Learning to Live and Living to Learn: Rabbi Sacks’ Approach to Studying the Parasha


For Rabbi Sacks zt”l, the study of Torah was not to be treated “just as words read, but also as a melody sung. The Torah is G-d’s libretto, and we, the Jewish people, are His choir, the performers of His choral symphony”1. Rabbi Sacks himself did not simply sing a melody of Torah; he harmonized with multiple voices. The dissonance of his dialectical thought did not resonate with cacophony but rather with depth and complexity, creating a symphony of integrity and inspiration. This essay will share a few of the motifs in Rabbi Sacks’ “unfinished symphony” of Torah teachings.

Covenant and Conversation, and living with the times

Although Rabbi Sacks was proficient in all of Tanach, his Torah scholarship was most manifest through his study of Chumash and its commentaries. He quotes the sixth Lubavitcher Rebbe 2 as teaching that “We must live with the times… with the parashat hashavua,” explaining that events in his life have granted him deeper insight into the Torah text. “Torah is a commentary on life, and life is a commentary on Torah. Together they constitute a conversation, each shedding light on the other… [G-d signals the way] through the words of the Torah, to which every Jewish life is a commentary and each of us has our own annotation to write.”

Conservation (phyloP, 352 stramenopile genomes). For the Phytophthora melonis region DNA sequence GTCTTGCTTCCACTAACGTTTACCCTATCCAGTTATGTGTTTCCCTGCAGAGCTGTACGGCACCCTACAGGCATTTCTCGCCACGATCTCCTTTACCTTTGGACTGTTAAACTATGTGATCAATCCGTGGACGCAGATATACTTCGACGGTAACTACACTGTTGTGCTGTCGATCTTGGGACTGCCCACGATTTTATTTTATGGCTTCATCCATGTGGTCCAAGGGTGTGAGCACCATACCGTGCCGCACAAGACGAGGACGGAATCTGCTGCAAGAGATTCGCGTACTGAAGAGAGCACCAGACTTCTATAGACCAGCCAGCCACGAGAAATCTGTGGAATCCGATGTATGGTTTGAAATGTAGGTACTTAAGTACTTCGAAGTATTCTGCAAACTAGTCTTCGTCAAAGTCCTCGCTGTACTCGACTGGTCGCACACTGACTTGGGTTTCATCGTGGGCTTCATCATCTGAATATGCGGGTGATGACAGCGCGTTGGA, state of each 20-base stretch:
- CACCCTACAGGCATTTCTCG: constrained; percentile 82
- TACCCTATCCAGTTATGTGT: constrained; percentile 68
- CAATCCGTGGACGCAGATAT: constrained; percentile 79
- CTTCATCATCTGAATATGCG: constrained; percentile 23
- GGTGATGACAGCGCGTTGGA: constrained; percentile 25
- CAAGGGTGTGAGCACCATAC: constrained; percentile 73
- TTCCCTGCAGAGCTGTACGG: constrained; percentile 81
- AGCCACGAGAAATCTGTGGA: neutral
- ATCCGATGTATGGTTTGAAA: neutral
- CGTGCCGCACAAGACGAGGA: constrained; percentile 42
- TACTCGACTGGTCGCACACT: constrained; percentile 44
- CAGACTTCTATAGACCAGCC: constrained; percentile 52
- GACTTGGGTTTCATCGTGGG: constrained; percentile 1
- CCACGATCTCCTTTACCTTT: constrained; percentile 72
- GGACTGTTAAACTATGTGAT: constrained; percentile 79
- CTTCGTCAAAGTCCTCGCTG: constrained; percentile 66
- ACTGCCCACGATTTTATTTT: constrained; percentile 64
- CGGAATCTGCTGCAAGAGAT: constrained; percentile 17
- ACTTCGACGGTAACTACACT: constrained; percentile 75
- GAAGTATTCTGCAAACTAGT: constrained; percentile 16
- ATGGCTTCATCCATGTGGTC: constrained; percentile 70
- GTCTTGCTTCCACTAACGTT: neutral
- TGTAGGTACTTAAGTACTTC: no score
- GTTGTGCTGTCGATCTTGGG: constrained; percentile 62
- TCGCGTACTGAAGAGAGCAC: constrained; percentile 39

Rabbi Sacks shares the perspectives of medieval and modern Torah commentaries through the Torah prism of “70 face[t]s.” His goal is to engage in dialogue with the Torah, listening to the text given to us at our covenantal betrothal at Sinai (i.e. pshat) and simultaneously inducing the text to speak to us today (i.e. drash). Together, these different forms of dialogue continuously shape our individual and national destiny.

Rabbi Sacks’ approach to the Biblical text is to set the words in the broader context of ideas. “Many traditional commentaries look at the Torah through a microscope: the detail, the fragment of text in isolation. I have tried to look at it through a telescope: the larger picture and its place in the constellation of concepts that make Judaism so compelling a picture of the universe and our place within it.”3